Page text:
Wednesday, 15 December 2010

ECHR rules against sham marriages law

Updated Thursday

The European Court of Human Rights today declared that a government scheme was discriminatory for charging some immigrants a fee only if they are not planning to marry in the Church of England.

Read this press release from the Equality and Human Rights Commission: European Court finds marriage fee discriminatory.

See press reports:

Belfast Telegraph Couple get payout after law violated their right to wed

BBC Northern Ireland Londonderry couple ‘s victory on sham wedding law

Daily Mail European judges kill off British law that curbed sham marriages

From the press release:

The Commission submitted to the European Court of Human Rights that the scheme was wrong as a blanket ban on marrying anywhere other than a Church of England unfairly targets innocent people. The scheme could only be justified if it was actually designed in a way that could identify marriages of convenience.

The European Court ruled that “the scheme was discriminatory on the ground of religion and that …. no reasons were adduced by the Government …. which were capable of providing an objective and reasonable justification for the difference in treatment”.

And the Church of England doesn’t even operate in Northern Ireland!

Update

Quite a lot more information about this case is now available:

UK Human Rights Blog UK scheme to police sham marriages slammed by Human Rights court

Press release from the ECHR: UK immigration law to prevent sham marriages breached the right to marry and was discriminatory (PDF)

And a link to the full text of the judgment of the court is available at O’Donoghue and Others v. the United Kingdom (application no. 34848/07).

Posted by Simon Sarmiento on Wednesday, 15 December 2010 at 2:50pm GMT | TrackBack
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Categorised as: Church of England
Comments

Well, some of us aren't that surprised that there is discrimination in the system.

Good to see that others recognise that church choices does not mean that they should be entitled to state privileges, perks or exemptions.

Institutions and schemes that promote wellbeing and peace are worthy of being nurtured. Marriage provides many sociological, psychological, emotional, and, for some, spiritual benefits. It is appropriate that such as worthy model should be made available to people who want to make safe and sensible choices. It's not just the people within the marriage that benefit, but also their offspring, relatives and communities.

Sure, some marriage don't turn out, but we can't determine which marriages will or won't work. We can't say in advance that all of these kind of marriages will work, or all of these category won't work. Some marriages will work all of the time, some none of the time, most of them will work most of the time.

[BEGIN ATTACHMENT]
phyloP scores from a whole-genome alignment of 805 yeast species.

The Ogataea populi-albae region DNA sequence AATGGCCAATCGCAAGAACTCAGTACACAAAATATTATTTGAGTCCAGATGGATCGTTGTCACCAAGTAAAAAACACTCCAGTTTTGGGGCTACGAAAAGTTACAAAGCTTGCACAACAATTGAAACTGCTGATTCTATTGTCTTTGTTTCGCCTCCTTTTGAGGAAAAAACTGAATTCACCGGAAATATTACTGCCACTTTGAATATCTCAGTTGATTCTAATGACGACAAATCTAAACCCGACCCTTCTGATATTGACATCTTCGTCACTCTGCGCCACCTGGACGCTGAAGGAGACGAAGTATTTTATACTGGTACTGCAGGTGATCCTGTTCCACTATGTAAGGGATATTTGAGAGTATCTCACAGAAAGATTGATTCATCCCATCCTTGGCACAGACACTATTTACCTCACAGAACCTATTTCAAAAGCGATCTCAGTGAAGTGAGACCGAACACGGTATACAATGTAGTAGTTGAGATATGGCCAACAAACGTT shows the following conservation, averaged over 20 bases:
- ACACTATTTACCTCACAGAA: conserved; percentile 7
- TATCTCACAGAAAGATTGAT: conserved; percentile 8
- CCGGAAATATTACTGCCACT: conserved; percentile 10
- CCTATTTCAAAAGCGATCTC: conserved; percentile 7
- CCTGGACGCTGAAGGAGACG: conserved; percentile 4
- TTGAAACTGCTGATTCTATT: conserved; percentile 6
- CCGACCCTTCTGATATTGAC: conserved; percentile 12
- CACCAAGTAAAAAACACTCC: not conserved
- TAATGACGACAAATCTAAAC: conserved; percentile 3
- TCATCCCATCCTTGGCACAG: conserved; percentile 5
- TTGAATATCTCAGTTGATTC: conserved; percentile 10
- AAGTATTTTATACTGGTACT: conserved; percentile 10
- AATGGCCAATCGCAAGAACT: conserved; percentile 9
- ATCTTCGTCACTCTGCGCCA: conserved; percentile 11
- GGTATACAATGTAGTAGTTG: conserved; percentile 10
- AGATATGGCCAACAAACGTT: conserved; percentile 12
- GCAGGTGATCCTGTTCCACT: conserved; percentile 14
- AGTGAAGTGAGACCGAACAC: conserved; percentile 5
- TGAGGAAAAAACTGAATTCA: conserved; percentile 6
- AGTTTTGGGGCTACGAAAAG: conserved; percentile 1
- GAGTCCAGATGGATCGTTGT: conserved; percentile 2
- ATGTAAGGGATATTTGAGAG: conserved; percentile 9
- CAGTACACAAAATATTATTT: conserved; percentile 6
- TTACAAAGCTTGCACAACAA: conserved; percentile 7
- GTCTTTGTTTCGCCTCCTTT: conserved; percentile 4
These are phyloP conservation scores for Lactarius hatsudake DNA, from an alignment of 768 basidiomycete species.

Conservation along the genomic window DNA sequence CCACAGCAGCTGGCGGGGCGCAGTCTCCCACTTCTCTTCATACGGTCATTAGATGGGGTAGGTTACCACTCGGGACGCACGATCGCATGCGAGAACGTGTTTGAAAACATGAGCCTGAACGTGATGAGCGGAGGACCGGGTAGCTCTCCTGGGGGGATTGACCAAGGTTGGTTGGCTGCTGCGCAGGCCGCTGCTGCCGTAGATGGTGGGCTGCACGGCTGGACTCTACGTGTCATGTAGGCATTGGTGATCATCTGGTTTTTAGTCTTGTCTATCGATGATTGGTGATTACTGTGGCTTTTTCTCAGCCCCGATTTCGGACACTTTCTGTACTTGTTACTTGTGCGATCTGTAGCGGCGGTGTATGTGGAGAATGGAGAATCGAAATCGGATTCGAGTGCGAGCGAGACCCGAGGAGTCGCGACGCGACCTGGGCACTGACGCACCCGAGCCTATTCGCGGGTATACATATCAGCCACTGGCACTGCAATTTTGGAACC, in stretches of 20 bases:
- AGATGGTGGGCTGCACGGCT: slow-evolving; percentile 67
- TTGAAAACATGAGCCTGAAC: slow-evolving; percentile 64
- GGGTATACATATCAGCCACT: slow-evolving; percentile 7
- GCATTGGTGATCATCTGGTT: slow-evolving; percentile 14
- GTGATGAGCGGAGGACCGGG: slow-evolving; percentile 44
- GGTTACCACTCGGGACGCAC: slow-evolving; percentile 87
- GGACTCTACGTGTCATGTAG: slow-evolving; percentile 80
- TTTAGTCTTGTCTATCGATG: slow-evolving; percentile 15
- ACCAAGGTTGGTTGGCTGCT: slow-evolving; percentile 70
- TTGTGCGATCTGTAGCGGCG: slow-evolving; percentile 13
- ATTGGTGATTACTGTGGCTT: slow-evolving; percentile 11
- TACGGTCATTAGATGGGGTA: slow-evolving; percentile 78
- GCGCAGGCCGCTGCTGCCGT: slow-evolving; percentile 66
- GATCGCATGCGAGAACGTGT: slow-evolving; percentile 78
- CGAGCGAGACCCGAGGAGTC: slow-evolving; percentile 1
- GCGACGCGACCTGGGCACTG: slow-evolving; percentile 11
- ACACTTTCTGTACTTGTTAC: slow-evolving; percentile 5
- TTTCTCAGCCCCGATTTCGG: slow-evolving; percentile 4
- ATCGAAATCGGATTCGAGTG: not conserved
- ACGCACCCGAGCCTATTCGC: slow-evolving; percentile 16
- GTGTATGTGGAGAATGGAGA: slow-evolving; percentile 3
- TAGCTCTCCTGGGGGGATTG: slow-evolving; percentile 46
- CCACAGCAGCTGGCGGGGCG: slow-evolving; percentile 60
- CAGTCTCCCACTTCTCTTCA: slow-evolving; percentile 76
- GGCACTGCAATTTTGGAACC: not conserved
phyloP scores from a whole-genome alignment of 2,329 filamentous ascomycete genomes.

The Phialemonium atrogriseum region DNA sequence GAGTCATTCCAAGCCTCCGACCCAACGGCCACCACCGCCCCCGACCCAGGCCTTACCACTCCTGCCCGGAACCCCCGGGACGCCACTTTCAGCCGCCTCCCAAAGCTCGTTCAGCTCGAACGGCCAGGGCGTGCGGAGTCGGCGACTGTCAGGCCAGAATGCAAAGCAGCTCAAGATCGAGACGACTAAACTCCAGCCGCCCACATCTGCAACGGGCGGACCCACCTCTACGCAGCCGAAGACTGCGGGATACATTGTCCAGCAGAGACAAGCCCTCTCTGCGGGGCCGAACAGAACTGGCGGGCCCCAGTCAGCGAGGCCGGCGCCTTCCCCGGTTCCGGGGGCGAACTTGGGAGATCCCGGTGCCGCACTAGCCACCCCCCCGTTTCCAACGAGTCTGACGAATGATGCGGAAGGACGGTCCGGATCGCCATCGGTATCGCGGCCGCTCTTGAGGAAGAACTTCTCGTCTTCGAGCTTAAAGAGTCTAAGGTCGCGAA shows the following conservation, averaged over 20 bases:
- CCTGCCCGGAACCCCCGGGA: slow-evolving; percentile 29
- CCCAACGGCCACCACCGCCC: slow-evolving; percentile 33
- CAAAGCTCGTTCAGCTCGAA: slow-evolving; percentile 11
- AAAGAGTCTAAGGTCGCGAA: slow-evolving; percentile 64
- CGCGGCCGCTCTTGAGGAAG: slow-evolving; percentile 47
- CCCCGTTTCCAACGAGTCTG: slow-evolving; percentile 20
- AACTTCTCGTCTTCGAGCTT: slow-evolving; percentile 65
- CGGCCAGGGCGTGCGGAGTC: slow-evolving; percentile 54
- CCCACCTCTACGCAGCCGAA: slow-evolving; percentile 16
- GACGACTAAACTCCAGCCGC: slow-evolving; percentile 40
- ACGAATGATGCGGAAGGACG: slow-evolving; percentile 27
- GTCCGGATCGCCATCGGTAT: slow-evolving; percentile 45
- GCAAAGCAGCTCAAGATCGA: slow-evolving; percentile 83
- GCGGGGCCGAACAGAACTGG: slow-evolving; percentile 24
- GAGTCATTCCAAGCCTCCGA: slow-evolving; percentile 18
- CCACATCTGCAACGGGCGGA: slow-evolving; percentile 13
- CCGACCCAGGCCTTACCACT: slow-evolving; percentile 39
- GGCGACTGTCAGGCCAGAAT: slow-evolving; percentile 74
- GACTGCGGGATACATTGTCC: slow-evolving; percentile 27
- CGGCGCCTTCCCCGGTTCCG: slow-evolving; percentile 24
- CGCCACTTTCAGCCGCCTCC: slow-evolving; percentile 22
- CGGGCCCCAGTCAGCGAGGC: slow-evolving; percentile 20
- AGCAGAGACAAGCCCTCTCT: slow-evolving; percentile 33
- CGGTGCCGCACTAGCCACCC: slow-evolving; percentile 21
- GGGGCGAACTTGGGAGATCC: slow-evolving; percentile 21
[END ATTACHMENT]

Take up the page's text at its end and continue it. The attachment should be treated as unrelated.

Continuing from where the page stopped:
Sensible societies encourage sensible solutions, and do not put obstacles or burdens in the way for some and but not others.

Posted by: Cheryl Va. on Wednesday, 15 December 2010 at 7:03pm GMT

"And the Church of England doesn't even operate in Northern Ireland"

Perhaps this is all there needs to be said about this amazing article! However, it does lead one to think of the possibility of any government authority being in a position to exact monetary charges in a case where civil or religious ceremonies do not take place in a specified civil or religious building.

Does Ireland have such a regime? And does it apply only to one religious denomination? This does seem like an instance of 'over-protection' to me.

Posted by: Father Ron Smith on Wednesday, 15 December 2010 at 10:17pm GMT

"And the Church of England doesn't even operate in Northern Ireland"

Well, No - and sort of Yes!

The strange fact of disestablishment is that in marriage law it never seemed to happen ..... this is also the case here in Wales where local peasants with residence qualifications - no matter what their nationality or faith - retain the absolute right in law to be married in the parish church. This they procure by the calling of banns, or if foreign nationals preferably by Common License - though if they are illegals the bishops prefer Banns.

The nobility and equestrian classes can marry where they like by the prerogative of the Archbishop of Canterbury whose Marriage License must be accepted here ..... so are we in fact just disguised Little Englanders???

Nothing is quite as straightforward as it seems on these islands ......

Posted by: Martin Reynolds on Thursday, 16 December 2010 at 8:45am GMT

This is a tricky topic, though of course it is absurd to have special rules for C of E marriages.

When I was the Anglican chaplain in a detention centre for illegal immigrants and asylum seekers, I had (mainly African, particularly Nigerian) men come up to me every day and demand that I marry them as soon as possible to their British fiancees in my chapel. When I pointed out to them that their immigration status would not in any way be altered by their marriage (this was before the most recent European ruling), they invariably decided they weren't in such a hurry to marry after all.

Posted by: Fr Mark on Thursday, 16 December 2010 at 8:52am GMT

>The nobility and equestrian classes can marry where they like by the prerogative of the Archbishop of Canterbury

And the ten most recent examples of this alleged abuse are?

I think we need a post-Victorian critique, thanks.

Posted by: James on Tuesday, 21 December 2010 at 1:30pm GMT
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